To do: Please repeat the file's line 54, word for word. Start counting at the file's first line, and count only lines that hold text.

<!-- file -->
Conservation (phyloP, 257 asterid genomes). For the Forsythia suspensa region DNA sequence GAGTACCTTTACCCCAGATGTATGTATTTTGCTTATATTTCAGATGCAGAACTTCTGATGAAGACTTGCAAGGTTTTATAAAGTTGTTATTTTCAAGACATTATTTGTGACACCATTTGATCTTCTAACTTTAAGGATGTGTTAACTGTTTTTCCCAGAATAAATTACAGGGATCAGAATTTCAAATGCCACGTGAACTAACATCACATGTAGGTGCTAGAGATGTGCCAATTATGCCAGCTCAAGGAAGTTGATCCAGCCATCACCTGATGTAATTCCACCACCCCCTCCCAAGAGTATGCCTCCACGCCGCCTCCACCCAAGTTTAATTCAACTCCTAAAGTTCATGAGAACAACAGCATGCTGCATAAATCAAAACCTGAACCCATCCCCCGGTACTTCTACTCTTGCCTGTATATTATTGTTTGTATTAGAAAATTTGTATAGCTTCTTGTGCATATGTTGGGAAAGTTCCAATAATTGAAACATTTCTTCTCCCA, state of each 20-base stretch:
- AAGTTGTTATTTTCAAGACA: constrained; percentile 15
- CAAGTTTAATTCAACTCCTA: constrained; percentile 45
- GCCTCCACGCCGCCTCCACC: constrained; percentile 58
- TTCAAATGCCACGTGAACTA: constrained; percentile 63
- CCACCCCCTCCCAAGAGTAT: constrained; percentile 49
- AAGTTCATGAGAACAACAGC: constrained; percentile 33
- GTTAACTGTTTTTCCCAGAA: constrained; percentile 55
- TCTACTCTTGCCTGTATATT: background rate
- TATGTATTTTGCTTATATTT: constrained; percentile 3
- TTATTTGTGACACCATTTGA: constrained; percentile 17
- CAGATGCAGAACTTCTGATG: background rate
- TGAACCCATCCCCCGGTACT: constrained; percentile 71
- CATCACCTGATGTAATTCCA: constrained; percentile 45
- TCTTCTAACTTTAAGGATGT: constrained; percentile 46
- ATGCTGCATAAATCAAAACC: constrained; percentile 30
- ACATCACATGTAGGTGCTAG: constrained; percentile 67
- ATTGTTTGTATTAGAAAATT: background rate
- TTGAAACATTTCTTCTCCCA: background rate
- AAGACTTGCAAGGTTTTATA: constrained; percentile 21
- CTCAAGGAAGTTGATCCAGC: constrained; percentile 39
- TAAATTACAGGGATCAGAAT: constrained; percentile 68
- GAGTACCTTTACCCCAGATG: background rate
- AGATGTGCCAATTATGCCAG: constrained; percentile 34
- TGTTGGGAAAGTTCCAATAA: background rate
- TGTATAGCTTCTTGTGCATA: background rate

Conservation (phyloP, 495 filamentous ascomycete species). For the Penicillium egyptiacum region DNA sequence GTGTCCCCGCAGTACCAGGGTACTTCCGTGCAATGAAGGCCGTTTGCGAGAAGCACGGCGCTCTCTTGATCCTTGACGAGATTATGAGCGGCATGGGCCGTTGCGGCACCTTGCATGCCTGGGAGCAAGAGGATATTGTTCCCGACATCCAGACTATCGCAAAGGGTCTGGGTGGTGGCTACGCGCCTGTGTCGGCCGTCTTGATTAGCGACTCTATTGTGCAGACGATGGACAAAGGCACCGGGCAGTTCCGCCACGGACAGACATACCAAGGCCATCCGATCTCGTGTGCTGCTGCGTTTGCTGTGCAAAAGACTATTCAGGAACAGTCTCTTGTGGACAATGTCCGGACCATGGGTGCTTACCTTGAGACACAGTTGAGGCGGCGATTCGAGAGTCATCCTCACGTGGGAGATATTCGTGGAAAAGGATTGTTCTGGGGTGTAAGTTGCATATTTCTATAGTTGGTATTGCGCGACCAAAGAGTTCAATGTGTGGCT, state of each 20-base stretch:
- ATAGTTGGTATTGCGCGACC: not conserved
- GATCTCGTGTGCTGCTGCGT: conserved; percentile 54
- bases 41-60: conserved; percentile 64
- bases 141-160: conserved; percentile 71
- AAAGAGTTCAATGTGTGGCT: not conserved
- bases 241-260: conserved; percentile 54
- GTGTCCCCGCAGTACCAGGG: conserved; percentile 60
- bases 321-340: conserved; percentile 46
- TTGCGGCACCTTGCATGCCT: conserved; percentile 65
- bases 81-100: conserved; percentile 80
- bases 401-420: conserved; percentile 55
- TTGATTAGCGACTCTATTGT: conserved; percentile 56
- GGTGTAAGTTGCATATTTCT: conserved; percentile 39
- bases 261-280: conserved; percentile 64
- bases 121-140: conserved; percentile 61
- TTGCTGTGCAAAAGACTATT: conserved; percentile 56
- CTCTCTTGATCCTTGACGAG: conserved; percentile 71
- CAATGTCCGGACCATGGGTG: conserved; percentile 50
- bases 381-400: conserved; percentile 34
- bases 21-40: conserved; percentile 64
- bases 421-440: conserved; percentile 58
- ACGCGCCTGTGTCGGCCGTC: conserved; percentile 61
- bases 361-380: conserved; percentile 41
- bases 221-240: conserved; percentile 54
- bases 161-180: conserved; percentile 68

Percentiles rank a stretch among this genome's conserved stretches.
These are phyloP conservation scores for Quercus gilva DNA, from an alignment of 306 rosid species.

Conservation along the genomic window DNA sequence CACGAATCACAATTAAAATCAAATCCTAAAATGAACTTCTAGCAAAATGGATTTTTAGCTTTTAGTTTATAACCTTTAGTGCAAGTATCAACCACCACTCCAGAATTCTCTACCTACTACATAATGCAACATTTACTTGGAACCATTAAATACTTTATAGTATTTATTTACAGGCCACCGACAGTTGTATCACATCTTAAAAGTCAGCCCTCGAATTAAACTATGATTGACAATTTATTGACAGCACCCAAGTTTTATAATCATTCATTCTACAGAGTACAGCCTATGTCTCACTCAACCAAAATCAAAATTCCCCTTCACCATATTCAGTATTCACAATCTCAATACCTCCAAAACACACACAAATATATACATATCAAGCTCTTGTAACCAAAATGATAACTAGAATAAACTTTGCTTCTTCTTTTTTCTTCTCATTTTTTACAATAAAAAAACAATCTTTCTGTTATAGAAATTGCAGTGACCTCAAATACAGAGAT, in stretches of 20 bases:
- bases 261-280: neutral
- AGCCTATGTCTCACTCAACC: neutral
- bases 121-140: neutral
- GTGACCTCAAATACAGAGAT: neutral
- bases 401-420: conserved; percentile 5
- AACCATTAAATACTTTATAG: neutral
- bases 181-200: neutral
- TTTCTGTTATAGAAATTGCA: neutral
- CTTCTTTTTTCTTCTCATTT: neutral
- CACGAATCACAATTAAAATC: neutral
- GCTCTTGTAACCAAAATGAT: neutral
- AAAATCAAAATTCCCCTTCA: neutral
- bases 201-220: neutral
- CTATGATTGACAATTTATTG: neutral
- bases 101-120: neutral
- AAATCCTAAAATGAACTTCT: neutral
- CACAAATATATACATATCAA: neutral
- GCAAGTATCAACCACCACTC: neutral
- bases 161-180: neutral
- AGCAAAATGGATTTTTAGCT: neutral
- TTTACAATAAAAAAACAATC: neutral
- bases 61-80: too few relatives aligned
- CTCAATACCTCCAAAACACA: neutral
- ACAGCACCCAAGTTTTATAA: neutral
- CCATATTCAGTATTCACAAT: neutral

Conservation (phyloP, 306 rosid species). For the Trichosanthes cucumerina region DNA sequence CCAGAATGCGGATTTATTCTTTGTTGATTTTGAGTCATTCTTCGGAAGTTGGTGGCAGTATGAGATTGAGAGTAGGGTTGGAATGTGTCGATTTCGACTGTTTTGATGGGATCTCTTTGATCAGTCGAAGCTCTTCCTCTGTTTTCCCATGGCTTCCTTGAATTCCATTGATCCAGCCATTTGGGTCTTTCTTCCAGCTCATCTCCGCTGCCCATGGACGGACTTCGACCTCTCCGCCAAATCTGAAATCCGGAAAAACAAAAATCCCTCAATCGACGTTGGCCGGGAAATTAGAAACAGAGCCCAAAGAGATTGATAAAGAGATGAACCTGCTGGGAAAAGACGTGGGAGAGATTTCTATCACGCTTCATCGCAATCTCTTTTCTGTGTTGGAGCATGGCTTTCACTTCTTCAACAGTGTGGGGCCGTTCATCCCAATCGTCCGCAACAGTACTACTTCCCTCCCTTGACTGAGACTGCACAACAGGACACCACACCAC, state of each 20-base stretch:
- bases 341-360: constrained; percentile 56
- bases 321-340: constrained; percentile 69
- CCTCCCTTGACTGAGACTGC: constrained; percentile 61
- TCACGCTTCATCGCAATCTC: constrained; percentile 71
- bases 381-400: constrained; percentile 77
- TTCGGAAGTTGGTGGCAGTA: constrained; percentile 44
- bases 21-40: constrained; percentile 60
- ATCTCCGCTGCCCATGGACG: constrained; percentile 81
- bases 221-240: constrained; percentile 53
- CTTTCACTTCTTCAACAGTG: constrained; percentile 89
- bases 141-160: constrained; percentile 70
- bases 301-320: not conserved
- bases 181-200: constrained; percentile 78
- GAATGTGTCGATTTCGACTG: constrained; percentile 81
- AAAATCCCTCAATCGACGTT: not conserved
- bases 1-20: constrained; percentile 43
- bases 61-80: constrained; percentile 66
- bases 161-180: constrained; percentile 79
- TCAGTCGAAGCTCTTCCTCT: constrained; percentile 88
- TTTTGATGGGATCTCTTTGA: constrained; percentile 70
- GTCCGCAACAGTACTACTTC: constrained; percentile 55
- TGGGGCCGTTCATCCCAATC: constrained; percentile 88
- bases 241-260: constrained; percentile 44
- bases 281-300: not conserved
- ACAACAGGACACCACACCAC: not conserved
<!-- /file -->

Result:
These are phyloP conservation scores for Quercus gilva DNA, from an alignment of 306 rosid species.